Annyway Joseph Charles Hippolyte Crosse named Bulimus hauxwelli after him.

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Old Thursday 9th May 2019, 06:57   #16
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In my mind, the second quote could as well be read as:

Excepting Mr. Hauxwell, [and] the Peruvian governor, [as well as] two or three other whites, ...

Couldn't it?

I doubt Hauxwell ever was a "Peruvian governor" .

Björn
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Old Thursday 9th May 2019, 07:02   #17
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And Martin, note that James Orton's book Andes and the Amazon or, Across the Continent of South America (third edition, revised and enlarged)*, was published in 1876. And that Orton met Mr Hauxwell in December 1868 ...

Regarding the latter quote (from p.286), it is not that hard to look "fresh and florid" when in your early 40's, it´s a whole different thing 50 years later.

At that point, 1919 was still far, far away ...

/B

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*same book, also full view in BHL, here
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Old Thursday 9th May 2019, 21:06   #18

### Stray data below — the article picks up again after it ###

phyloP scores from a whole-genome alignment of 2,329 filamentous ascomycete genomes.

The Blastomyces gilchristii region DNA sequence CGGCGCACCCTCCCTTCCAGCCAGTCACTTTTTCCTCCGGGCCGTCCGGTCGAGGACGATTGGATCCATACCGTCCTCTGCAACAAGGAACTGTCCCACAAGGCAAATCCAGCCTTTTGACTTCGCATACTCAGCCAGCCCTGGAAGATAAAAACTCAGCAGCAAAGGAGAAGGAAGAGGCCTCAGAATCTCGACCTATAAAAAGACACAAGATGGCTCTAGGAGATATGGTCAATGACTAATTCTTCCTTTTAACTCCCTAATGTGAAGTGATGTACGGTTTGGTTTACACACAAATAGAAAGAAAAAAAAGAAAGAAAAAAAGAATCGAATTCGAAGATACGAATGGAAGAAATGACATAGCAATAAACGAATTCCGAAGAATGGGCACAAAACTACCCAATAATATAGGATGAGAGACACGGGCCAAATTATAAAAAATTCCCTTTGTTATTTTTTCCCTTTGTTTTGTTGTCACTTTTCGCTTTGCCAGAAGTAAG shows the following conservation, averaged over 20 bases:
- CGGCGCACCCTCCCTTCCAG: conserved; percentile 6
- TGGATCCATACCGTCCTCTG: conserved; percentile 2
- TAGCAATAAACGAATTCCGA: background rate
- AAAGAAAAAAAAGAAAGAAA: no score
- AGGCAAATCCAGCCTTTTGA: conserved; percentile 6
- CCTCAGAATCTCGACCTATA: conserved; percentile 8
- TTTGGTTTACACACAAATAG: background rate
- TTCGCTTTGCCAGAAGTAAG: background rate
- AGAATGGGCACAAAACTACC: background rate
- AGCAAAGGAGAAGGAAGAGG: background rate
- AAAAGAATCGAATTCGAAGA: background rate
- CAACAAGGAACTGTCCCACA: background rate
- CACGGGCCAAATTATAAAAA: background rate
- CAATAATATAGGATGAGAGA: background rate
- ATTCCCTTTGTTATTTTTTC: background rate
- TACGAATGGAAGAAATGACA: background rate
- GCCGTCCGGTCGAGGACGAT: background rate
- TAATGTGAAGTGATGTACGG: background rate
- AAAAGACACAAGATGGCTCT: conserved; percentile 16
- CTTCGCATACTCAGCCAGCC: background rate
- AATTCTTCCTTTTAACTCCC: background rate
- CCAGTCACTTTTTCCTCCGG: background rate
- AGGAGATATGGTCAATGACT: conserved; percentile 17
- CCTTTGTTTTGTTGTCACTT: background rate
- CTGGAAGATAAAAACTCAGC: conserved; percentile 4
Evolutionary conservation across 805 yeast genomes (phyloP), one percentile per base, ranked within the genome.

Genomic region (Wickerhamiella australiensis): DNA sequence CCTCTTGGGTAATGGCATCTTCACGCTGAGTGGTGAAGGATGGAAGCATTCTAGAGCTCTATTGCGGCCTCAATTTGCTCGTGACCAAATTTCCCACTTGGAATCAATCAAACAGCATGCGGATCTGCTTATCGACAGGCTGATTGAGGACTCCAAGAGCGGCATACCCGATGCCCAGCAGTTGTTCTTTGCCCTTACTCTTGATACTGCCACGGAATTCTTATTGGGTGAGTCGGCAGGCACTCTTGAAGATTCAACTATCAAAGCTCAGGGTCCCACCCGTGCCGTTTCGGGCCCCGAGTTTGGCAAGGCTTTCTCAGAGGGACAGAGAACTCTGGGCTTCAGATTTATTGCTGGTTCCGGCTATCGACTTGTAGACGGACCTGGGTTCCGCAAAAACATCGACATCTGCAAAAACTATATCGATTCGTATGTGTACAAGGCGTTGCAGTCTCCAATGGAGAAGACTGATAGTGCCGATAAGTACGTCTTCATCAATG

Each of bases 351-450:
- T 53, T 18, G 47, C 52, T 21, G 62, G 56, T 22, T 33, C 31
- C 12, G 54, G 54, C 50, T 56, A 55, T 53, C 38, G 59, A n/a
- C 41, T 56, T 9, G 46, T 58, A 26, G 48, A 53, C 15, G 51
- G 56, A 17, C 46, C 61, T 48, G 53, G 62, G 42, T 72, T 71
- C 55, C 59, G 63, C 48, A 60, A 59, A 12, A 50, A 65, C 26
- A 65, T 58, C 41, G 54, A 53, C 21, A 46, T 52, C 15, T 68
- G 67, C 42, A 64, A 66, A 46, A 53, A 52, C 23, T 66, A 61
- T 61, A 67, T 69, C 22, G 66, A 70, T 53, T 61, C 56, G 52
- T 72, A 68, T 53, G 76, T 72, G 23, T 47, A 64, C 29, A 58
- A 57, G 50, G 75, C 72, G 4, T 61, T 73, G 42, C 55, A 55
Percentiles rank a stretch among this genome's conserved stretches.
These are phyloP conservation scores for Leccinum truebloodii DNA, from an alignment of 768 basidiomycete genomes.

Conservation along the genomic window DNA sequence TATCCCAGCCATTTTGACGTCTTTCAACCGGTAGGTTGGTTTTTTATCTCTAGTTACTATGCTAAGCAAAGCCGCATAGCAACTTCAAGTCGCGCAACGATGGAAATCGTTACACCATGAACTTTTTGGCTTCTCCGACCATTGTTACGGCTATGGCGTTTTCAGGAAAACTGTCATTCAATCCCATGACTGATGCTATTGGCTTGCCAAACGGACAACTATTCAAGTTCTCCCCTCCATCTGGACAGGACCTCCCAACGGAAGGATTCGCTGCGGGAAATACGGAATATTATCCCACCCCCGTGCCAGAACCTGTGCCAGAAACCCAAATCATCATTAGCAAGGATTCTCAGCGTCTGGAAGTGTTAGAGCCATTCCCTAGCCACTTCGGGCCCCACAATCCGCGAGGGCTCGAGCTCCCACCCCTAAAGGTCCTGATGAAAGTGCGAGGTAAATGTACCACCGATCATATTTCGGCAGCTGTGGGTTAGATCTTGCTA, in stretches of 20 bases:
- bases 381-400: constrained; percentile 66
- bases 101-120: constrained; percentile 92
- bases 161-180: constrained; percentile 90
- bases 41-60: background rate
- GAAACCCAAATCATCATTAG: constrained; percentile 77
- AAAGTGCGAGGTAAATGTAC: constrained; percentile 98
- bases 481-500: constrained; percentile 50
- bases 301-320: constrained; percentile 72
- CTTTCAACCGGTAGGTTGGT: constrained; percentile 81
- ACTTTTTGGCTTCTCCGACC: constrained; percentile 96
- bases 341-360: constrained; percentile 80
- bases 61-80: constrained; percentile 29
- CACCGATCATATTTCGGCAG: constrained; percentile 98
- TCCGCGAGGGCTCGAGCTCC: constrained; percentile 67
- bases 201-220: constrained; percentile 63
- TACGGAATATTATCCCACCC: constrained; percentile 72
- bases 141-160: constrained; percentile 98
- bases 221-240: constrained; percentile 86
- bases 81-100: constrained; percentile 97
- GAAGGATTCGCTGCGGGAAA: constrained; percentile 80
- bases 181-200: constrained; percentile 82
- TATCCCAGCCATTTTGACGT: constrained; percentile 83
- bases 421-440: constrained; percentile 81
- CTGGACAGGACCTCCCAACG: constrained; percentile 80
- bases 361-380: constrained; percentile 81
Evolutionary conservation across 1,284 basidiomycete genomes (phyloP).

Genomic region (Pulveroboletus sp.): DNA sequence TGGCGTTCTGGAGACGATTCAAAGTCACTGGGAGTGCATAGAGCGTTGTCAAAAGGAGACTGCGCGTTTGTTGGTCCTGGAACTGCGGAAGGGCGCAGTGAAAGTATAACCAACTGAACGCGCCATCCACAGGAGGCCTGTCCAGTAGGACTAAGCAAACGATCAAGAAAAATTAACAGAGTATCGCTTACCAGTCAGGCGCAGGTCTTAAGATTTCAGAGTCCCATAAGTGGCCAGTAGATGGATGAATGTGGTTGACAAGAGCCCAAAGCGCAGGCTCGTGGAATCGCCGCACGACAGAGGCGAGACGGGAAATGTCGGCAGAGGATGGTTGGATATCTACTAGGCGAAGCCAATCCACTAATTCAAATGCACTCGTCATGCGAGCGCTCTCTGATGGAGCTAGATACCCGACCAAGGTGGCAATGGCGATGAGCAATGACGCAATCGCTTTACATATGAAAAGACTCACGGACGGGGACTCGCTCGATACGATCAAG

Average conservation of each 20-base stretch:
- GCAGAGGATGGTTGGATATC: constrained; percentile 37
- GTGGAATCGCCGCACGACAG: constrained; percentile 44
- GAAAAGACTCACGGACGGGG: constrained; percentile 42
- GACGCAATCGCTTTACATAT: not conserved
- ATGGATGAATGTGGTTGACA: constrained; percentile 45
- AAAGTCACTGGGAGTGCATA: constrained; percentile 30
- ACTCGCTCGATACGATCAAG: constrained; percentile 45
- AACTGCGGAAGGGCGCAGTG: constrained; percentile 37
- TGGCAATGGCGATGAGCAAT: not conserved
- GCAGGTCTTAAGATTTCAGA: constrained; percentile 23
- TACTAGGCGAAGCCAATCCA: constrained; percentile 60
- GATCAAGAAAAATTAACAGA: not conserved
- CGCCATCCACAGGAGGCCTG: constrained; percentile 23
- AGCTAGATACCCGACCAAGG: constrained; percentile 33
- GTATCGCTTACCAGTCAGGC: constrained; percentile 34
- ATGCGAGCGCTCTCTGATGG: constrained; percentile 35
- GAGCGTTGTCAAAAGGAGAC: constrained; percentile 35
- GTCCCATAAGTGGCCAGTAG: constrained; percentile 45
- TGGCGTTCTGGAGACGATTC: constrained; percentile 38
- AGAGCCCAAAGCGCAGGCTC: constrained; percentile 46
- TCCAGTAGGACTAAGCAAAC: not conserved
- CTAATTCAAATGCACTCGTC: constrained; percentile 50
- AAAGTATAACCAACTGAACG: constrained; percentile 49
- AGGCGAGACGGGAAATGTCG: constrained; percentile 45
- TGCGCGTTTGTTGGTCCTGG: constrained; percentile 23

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Quote:
Originally Posted by Calalp View Post
In my mind, the second quote could as well be read as:

Excepting Mr. Hauxwell, [and] the Peruvian governor, [as well as] two or three other whites, ...

Couldn't it?

I doubt Hauxwell ever was a "Peruvian governor" .
It certainly could be read that way. On the other hand "Peruvian governor" might not be an exalted role, it might just be "white guy in charge of the village". So yes, there are some ambiguities in that sentence.
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Old Friday 10th May 2019, 09:59   #19
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Originally Posted by Calalp View Post
PS. Martin, maybe you should send Joachim Hoffmann an e-mail? His e-mail-address is found on the title page ... (you're both Germans)
I contacted Mr. Hoffmann. His last answer about this topic is that he can't remember exactly but he worked in Lima with Gerardo Lamas and it is possible that Lamas got additional insights after his publication. As well it is possible that the information (I assume) came from Beiträge zur Fauna Perus from Woldemar Erich Titschack. As well he wrote that Hauxwell for sure did not die in Peru (but did not write where).

So it might be worth to contact Gerardo Lamas Müller (picture here and CV). Does anyone know if all four volumes of Beiträge zur Fauna Perus are somewhere online?